The long opening song-cycle is an invigorating paean to the human spirit, combining ingenuity and arrogant pride. There’s optimism and relief, for some, that a new and better life is about to begin in America.
Many in the cast are Signature and regional favorites, their faces full of humanity, their voices both powerful and sublime. There’s the great Bobby Smith, redoubtable Erin Driscoll, reliable Christopher Bloch, Sam Ludwig, powerhouse Tracy Lynn Olivera, Christopher Mueller, Stephen Gregory Smith, versatile Lawrence Redmond, and on and on.
All are flawless. I write that with full awareness that it seems a trite generalization. But it is, in fact, quite true.
One of my favorite scenes takes place in the telegraph cabin. It’s a romanticized experience with the still-new technology. The starry night on the sea is alive with voices, communicating by dits and dots, a marriage proposal carried by a spark. Nick Lehan’s gentle baritone is achingly tender in “The Proposal,” as telegraph operator Frederick Barrett.
In “Lady’s Maid,” Katie McManus, Jamie Eacker and Erin Driscoll project the unwavering certainty that life in America will be better for three Irish gals, blending hope and reality seamlessly. The trio makes it both poignant and affirming, and makes one hope we are still the country these immigrants are seeking.
Act One glides to an end on the icy cold, calm night, the mighty ship knifing through the Atlantic’s still, deep waters. The idyll is in its final moments. No moon. No wind. Tension begins to worm its way into your psyche. The strident bell. The seat-rattling rumble of a crash. Black.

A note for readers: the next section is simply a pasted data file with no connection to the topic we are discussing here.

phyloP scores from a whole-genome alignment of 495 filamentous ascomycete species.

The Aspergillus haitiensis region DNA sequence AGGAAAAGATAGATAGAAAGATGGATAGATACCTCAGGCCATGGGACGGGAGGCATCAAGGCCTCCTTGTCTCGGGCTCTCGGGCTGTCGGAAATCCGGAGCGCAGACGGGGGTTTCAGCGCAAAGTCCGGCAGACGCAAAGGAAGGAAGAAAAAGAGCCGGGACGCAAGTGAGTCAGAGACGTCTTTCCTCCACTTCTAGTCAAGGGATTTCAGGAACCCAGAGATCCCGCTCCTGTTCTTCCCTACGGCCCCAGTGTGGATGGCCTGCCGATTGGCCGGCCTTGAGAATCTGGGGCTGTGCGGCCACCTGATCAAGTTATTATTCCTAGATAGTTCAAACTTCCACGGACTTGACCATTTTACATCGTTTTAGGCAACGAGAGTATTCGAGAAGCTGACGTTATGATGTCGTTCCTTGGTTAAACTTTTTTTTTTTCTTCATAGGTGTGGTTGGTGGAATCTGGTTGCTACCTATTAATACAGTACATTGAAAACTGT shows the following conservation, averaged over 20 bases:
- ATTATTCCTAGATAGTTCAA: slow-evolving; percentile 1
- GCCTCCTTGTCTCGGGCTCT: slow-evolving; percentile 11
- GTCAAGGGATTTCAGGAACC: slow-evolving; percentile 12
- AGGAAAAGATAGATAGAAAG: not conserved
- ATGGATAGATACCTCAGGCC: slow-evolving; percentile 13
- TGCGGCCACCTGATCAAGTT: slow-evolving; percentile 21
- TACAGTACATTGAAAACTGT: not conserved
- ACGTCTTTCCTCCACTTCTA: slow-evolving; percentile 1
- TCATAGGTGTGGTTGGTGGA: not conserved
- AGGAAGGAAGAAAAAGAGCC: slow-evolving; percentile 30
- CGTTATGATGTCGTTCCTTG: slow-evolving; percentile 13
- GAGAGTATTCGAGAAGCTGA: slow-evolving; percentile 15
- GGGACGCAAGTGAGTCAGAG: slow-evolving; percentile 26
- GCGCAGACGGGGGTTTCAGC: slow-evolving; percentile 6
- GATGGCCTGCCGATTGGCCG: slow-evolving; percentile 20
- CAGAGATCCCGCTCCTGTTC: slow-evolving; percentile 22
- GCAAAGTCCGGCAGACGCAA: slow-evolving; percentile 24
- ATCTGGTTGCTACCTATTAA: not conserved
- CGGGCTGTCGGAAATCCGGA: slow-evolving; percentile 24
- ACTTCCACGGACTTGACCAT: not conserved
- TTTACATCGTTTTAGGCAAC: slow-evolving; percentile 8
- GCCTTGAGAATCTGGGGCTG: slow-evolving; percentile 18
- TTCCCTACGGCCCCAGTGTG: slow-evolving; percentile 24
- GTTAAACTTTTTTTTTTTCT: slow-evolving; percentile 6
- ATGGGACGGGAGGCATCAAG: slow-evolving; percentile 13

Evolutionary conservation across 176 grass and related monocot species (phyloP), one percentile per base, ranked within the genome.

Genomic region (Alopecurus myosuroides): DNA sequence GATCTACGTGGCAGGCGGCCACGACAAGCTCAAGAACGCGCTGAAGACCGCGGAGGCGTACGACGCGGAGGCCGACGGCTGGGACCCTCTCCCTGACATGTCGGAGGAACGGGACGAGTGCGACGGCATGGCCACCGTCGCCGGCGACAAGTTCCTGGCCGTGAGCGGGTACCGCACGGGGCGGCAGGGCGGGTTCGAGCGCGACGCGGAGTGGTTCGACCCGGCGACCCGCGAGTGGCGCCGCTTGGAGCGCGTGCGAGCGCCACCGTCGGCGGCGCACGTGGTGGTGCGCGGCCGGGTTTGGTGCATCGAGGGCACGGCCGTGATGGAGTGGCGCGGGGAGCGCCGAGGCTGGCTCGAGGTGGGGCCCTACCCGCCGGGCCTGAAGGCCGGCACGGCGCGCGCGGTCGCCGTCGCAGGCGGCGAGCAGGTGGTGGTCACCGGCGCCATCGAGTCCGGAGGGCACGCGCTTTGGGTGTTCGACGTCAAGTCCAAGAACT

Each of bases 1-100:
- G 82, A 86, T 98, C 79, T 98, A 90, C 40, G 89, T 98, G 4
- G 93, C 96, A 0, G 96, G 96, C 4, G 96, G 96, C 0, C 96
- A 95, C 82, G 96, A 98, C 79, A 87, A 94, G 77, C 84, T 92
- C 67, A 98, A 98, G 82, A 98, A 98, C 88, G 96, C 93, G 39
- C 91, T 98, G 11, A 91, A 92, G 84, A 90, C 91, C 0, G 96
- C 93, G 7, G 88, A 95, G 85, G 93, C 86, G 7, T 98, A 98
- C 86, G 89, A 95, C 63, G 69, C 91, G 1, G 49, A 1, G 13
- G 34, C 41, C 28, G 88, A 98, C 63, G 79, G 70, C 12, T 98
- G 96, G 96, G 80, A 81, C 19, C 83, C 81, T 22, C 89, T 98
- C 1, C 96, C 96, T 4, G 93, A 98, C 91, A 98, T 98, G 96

The lights come up on a shaken audience, each member aware of the harrowing experience still to come in Act Two.
There’s not space enough to describe all the stirring songs and all the exceptional performances. Or to describe how it is to watch your fellow human beings try to cope with the knowledge they will soon have nothing solid left beneath them to anchor them to this world.
Moments, though, come to mind. Never has a modest lurch of a chandelier seemed so shockingly ominous. There’s the painful, yet hauntingly beautiful, scene of passengers bathed in icy blue light, moving in slow motion, their faces etched with shock and horror, frozen in time.
Titanic is a triumph.
Tickets and special events
Titanic continues through Jan. 29 at Signature Theatre’s MAX Theatre, 4200 Campbell Ave., Arlington, Va.
Tickets range from $40 to $114. Rush tickets are available for $30 at the box office an hour prior to the show, subject to availability.
Tickets may be purchased online at www.signature-theatre.org, by calling Ticketmaster at 703-573-SEAT, or by visiting the Box Office during business hours, weekdays 10 a.m. to 6 p.m. and weekends from noon to 6 p.m.
The theater is accessible for people with disabilities, and it is recommended that special seating needs be mentioned when tickets are purchased. Free listening devices are available. Free parking is available in nearby public garages.